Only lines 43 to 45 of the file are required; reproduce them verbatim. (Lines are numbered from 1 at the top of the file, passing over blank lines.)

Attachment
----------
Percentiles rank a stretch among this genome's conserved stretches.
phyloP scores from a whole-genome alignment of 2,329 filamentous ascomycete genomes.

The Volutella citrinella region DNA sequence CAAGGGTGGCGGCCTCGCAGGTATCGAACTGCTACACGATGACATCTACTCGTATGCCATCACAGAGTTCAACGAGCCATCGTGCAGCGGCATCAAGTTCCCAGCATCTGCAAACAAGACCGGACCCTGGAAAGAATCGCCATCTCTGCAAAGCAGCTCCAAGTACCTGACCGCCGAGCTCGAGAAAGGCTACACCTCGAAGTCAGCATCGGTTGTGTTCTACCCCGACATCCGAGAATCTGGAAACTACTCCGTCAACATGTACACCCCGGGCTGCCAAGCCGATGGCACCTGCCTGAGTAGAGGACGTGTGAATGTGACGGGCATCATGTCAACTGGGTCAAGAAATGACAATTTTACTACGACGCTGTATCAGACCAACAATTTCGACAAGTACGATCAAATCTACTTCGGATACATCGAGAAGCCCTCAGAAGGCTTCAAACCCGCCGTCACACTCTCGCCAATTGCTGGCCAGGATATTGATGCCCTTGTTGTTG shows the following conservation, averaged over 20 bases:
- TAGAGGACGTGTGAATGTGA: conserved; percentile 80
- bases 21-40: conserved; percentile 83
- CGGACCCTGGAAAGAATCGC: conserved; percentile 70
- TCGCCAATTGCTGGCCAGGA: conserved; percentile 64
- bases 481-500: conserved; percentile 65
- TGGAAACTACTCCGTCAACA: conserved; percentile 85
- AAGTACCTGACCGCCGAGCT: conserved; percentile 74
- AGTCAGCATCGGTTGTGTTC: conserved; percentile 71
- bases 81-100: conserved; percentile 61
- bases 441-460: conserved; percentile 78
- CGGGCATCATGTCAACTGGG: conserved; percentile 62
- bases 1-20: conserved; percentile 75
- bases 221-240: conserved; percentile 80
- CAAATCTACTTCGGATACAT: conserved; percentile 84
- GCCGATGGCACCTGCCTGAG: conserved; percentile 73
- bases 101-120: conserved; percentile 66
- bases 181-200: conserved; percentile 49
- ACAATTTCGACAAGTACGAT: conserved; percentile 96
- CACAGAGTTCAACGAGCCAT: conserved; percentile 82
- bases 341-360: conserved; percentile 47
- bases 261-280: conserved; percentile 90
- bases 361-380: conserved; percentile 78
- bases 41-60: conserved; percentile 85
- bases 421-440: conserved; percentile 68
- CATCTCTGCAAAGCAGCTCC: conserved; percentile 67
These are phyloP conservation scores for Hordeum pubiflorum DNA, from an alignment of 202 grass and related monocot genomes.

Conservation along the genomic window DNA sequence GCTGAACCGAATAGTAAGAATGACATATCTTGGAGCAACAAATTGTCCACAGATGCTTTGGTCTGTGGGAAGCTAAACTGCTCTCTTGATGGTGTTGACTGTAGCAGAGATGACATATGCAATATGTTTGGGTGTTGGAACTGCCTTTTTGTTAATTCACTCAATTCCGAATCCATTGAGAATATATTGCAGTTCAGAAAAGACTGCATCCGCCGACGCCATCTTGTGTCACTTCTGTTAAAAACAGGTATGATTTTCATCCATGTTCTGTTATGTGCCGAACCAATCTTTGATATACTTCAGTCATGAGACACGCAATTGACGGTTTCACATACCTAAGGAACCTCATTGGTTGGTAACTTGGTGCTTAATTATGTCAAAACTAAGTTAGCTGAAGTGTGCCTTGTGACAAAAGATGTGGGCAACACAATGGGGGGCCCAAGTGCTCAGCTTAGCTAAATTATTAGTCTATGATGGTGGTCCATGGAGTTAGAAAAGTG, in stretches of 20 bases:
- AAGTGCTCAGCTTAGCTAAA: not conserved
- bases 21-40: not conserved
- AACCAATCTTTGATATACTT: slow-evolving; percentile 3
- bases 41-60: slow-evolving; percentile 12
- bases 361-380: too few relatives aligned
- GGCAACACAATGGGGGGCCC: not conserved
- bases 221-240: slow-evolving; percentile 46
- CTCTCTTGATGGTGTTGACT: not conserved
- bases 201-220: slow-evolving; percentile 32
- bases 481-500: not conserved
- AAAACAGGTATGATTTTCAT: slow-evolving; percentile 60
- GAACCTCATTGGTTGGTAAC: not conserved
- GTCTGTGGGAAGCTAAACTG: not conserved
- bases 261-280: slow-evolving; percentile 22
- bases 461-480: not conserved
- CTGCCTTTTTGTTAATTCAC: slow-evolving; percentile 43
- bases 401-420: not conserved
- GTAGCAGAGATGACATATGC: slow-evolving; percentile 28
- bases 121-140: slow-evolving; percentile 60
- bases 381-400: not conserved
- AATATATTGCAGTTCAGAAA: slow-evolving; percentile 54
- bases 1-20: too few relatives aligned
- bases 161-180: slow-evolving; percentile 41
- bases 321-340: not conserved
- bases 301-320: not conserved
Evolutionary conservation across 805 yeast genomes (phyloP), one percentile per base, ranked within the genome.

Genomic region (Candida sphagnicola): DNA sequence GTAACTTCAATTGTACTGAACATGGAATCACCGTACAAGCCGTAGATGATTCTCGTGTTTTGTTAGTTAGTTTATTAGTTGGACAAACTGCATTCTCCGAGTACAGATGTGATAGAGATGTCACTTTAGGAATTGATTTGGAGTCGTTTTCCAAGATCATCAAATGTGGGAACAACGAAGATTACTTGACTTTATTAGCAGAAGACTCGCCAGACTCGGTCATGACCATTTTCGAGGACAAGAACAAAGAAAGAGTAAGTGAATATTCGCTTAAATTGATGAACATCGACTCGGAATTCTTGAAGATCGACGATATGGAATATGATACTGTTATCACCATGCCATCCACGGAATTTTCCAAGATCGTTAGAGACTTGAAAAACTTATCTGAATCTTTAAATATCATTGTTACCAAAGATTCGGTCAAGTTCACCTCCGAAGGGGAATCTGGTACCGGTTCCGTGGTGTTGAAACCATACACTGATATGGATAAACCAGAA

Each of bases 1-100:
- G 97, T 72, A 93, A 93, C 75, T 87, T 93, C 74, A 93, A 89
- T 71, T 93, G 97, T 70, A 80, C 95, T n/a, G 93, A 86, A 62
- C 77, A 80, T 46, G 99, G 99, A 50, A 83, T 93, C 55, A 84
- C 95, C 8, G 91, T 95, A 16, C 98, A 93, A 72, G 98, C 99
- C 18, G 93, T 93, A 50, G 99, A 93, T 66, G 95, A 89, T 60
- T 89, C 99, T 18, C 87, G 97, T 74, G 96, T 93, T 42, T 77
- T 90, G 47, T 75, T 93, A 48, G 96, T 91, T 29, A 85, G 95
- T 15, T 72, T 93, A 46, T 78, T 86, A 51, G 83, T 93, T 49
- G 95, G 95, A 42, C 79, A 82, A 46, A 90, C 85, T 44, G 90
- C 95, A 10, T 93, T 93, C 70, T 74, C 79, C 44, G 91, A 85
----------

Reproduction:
- GTCTGTGGGAAGCTAAACTG: not conserved
- bases 261-280: slow-evolving; percentile 22
- bases 461-480: not conserved